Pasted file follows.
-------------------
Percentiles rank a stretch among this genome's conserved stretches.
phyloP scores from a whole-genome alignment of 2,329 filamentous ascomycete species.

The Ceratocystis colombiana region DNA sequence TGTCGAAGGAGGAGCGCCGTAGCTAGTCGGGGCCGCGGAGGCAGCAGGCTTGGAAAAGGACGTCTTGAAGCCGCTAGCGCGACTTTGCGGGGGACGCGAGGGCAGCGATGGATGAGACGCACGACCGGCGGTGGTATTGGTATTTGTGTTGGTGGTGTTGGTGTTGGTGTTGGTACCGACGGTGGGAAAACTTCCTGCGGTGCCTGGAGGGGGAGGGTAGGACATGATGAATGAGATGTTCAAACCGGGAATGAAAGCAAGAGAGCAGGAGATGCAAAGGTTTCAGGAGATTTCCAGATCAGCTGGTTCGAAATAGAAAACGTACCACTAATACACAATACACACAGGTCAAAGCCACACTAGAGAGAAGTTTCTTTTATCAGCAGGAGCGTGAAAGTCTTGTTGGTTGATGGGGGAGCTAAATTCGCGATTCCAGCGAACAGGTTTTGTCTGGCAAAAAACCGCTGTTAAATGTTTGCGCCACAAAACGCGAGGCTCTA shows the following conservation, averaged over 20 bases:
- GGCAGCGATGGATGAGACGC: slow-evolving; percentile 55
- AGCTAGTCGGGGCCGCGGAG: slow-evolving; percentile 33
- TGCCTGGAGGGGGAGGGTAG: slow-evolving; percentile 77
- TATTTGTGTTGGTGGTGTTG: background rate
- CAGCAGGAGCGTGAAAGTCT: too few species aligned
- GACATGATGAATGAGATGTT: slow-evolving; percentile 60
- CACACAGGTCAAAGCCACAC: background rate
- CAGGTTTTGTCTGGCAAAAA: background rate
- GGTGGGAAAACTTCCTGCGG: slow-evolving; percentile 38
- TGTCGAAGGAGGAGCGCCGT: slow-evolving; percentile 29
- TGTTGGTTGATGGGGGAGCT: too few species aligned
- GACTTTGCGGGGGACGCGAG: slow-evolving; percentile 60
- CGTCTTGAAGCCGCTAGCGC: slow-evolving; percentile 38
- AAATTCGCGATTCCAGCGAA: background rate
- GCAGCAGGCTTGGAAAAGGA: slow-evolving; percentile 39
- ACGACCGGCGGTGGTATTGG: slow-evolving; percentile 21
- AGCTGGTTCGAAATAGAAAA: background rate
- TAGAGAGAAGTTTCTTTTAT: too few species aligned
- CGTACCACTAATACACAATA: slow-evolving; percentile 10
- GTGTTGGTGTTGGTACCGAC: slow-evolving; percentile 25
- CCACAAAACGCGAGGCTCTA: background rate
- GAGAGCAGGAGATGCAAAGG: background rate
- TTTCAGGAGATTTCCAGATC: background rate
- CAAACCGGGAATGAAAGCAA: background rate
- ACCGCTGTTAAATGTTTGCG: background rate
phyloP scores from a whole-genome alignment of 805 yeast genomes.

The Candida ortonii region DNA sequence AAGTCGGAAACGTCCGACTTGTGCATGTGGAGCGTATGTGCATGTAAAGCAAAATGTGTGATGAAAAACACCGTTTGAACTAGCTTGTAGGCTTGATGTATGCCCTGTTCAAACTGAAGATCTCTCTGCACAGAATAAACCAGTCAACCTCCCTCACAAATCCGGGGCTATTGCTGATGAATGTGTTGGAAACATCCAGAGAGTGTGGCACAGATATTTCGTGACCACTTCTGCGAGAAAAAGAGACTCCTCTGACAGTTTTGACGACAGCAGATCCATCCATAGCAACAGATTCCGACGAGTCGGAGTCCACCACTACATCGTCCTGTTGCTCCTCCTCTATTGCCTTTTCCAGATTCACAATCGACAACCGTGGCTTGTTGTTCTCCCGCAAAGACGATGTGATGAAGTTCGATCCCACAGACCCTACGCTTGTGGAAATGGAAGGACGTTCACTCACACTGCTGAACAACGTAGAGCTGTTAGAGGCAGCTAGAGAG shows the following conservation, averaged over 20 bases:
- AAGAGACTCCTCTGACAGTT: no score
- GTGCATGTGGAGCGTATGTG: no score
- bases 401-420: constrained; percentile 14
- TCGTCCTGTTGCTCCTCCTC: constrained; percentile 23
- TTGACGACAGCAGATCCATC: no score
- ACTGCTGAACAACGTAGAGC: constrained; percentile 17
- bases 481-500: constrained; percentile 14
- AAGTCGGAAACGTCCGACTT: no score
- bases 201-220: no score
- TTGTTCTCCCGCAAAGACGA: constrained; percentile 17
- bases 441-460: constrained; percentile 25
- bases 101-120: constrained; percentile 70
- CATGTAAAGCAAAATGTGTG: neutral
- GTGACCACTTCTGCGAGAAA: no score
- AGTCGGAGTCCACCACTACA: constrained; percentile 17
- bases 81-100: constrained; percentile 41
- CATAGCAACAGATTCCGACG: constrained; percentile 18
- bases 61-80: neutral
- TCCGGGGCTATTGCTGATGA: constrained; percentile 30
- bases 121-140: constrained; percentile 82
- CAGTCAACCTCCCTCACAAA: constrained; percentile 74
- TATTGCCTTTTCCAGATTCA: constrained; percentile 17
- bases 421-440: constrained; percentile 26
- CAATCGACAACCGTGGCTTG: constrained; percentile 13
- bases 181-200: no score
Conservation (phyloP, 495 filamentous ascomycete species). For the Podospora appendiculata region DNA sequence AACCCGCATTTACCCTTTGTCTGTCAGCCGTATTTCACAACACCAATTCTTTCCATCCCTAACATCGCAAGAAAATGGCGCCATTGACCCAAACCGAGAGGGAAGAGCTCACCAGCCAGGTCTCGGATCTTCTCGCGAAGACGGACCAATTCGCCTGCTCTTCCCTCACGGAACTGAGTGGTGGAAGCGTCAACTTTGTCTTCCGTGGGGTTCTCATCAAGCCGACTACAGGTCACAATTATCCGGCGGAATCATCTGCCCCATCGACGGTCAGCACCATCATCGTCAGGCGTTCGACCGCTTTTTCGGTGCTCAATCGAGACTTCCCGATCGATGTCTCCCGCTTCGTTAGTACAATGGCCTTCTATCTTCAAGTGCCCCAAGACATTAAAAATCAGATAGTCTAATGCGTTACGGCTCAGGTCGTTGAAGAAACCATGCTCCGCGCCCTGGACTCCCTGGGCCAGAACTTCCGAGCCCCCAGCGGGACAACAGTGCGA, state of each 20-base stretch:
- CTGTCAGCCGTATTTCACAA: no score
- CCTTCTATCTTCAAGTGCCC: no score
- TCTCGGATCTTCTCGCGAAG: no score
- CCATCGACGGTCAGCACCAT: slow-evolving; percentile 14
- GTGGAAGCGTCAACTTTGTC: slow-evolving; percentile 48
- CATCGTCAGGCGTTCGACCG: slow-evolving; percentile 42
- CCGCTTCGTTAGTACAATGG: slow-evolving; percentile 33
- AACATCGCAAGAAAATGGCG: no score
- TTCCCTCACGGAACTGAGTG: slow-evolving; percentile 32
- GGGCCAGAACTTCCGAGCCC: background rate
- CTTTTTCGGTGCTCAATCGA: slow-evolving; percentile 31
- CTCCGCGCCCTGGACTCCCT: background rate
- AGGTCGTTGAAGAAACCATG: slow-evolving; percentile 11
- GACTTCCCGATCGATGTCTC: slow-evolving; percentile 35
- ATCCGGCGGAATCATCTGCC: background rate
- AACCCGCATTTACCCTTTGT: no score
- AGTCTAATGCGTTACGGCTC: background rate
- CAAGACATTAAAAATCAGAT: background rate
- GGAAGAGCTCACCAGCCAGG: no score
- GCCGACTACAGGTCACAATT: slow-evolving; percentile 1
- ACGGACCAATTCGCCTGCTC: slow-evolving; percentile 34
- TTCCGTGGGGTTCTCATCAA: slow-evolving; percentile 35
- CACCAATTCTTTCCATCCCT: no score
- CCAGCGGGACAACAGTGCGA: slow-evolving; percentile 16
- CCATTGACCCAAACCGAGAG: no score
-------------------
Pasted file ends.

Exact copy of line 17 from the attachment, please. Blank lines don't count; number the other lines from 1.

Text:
- AAATTCGCGATTCCAGCGAA: background rate